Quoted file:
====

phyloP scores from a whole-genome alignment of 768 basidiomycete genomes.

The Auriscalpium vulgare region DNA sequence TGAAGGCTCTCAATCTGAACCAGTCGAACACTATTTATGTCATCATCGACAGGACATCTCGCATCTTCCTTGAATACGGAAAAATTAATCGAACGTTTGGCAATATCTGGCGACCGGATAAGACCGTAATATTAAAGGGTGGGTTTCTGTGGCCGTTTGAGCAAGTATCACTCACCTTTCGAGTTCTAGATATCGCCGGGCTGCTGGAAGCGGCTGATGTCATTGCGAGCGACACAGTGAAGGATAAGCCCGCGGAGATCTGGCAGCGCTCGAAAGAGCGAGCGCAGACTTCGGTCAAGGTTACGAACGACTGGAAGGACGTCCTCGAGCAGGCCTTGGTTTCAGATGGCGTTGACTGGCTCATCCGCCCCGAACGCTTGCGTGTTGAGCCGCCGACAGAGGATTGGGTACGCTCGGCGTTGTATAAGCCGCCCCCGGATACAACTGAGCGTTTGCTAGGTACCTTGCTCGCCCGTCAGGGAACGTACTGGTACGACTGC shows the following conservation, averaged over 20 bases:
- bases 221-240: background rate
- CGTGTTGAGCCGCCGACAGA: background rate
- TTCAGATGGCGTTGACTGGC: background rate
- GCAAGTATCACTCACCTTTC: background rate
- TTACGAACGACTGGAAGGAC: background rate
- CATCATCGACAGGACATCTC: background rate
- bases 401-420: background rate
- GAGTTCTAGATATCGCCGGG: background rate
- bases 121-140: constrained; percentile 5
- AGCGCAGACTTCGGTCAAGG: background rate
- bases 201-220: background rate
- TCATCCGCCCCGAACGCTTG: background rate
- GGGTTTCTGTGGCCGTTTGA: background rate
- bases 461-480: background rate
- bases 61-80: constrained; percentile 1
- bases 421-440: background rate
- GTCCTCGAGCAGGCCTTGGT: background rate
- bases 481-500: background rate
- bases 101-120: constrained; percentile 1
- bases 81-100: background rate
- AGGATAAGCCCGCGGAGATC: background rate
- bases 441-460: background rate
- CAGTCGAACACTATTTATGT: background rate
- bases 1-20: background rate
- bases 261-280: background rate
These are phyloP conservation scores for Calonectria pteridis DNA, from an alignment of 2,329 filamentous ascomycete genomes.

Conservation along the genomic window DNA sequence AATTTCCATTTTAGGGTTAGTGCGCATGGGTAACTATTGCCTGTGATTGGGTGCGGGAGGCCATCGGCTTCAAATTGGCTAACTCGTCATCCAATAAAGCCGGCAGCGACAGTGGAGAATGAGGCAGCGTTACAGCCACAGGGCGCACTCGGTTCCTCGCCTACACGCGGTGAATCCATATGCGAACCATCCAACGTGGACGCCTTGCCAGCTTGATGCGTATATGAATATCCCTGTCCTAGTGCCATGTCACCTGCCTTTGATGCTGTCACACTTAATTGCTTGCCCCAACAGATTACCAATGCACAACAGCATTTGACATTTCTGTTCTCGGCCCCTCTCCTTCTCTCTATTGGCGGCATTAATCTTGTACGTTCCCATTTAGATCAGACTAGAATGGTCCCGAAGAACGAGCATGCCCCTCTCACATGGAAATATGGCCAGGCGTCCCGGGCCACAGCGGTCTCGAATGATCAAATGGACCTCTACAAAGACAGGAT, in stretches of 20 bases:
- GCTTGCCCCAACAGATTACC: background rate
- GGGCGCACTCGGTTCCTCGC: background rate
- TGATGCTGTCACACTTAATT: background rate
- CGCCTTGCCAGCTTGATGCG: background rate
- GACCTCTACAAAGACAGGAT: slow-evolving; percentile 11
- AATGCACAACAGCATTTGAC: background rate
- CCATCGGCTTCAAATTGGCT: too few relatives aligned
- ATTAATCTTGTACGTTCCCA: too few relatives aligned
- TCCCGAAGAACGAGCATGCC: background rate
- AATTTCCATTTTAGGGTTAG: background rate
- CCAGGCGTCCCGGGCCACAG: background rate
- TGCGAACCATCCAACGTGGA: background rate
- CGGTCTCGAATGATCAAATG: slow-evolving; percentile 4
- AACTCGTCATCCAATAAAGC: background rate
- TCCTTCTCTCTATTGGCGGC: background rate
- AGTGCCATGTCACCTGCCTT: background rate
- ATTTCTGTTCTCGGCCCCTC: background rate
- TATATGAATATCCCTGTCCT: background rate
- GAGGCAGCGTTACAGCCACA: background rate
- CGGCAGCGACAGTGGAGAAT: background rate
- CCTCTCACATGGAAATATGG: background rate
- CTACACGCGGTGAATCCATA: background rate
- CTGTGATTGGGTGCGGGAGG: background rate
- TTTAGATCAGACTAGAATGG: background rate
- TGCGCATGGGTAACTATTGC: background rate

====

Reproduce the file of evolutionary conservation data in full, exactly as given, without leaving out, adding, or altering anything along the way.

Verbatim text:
phyloP scores from a whole-genome alignment of 768 basidiomycete genomes.

The Auriscalpium vulgare region DNA sequence TGAAGGCTCTCAATCTGAACCAGTCGAACACTATTTATGTCATCATCGACAGGACATCTCGCATCTTCCTTGAATACGGAAAAATTAATCGAACGTTTGGCAATATCTGGCGACCGGATAAGACCGTAATATTAAAGGGTGGGTTTCTGTGGCCGTTTGAGCAAGTATCACTCACCTTTCGAGTTCTAGATATCGCCGGGCTGCTGGAAGCGGCTGATGTCATTGCGAGCGACACAGTGAAGGATAAGCCCGCGGAGATCTGGCAGCGCTCGAAAGAGCGAGCGCAGACTTCGGTCAAGGTTACGAACGACTGGAAGGACGTCCTCGAGCAGGCCTTGGTTTCAGATGGCGTTGACTGGCTCATCCGCCCCGAACGCTTGCGTGTTGAGCCGCCGACAGAGGATTGGGTACGCTCGGCGTTGTATAAGCCGCCCCCGGATACAACTGAGCGTTTGCTAGGTACCTTGCTCGCCCGTCAGGGAACGTACTGGTACGACTGC shows the following conservation, averaged over 20 bases:
- bases 221-240: background rate
- CGTGTTGAGCCGCCGACAGA: background rate
- TTCAGATGGCGTTGACTGGC: background rate
- GCAAGTATCACTCACCTTTC: background rate
- TTACGAACGACTGGAAGGAC: background rate
- CATCATCGACAGGACATCTC: background rate
- bases 401-420: background rate
- GAGTTCTAGATATCGCCGGG: background rate
- bases 121-140: constrained; percentile 5
- AGCGCAGACTTCGGTCAAGG: background rate
- bases 201-220: background rate
- TCATCCGCCCCGAACGCTTG: background rate
- GGGTTTCTGTGGCCGTTTGA: background rate
- bases 461-480: background rate
- bases 61-80: constrained; percentile 1
- bases 421-440: background rate
- GTCCTCGAGCAGGCCTTGGT: background rate
- bases 481-500: background rate
- bases 101-120: constrained; percentile 1
- bases 81-100: background rate
- AGGATAAGCCCGCGGAGATC: background rate
- bases 441-460: background rate
- CAGTCGAACACTATTTATGT: background rate
- bases 1-20: background rate
- bases 261-280: background rate
These are phyloP conservation scores for Calonectria pteridis DNA, from an alignment of 2,329 filamentous ascomycete genomes.

Conservation along the genomic window DNA sequence AATTTCCATTTTAGGGTTAGTGCGCATGGGTAACTATTGCCTGTGATTGGGTGCGGGAGGCCATCGGCTTCAAATTGGCTAACTCGTCATCCAATAAAGCCGGCAGCGACAGTGGAGAATGAGGCAGCGTTACAGCCACAGGGCGCACTCGGTTCCTCGCCTACACGCGGTGAATCCATATGCGAACCATCCAACGTGGACGCCTTGCCAGCTTGATGCGTATATGAATATCCCTGTCCTAGTGCCATGTCACCTGCCTTTGATGCTGTCACACTTAATTGCTTGCCCCAACAGATTACCAATGCACAACAGCATTTGACATTTCTGTTCTCGGCCCCTCTCCTTCTCTCTATTGGCGGCATTAATCTTGTACGTTCCCATTTAGATCAGACTAGAATGGTCCCGAAGAACGAGCATGCCCCTCTCACATGGAAATATGGCCAGGCGTCCCGGGCCACAGCGGTCTCGAATGATCAAATGGACCTCTACAAAGACAGGAT, in stretches of 20 bases:
- GCTTGCCCCAACAGATTACC: background rate
- GGGCGCACTCGGTTCCTCGC: background rate
- TGATGCTGTCACACTTAATT: background rate
- CGCCTTGCCAGCTTGATGCG: background rate
- GACCTCTACAAAGACAGGAT: slow-evolving; percentile 11
- AATGCACAACAGCATTTGAC: background rate
- CCATCGGCTTCAAATTGGCT: too few relatives aligned
- ATTAATCTTGTACGTTCCCA: too few relatives aligned
- TCCCGAAGAACGAGCATGCC: background rate
- AATTTCCATTTTAGGGTTAG: background rate
- CCAGGCGTCCCGGGCCACAG: background rate
- TGCGAACCATCCAACGTGGA: background rate
- CGGTCTCGAATGATCAAATG: slow-evolving; percentile 4
- AACTCGTCATCCAATAAAGC: background rate
- TCCTTCTCTCTATTGGCGGC: background rate
- AGTGCCATGTCACCTGCCTT: background rate
- ATTTCTGTTCTCGGCCCCTC: background rate
- TATATGAATATCCCTGTCCT: background rate
- GAGGCAGCGTTACAGCCACA: background rate
- CGGCAGCGACAGTGGAGAAT: background rate
- CCTCTCACATGGAAATATGG: background rate
- CTACACGCGGTGAATCCATA: background rate
- CTGTGATTGGGTGCGGGAGG: background rate
- TTTAGATCAGACTAGAATGG: background rate
- TGCGCATGGGTAACTATTGC: background rate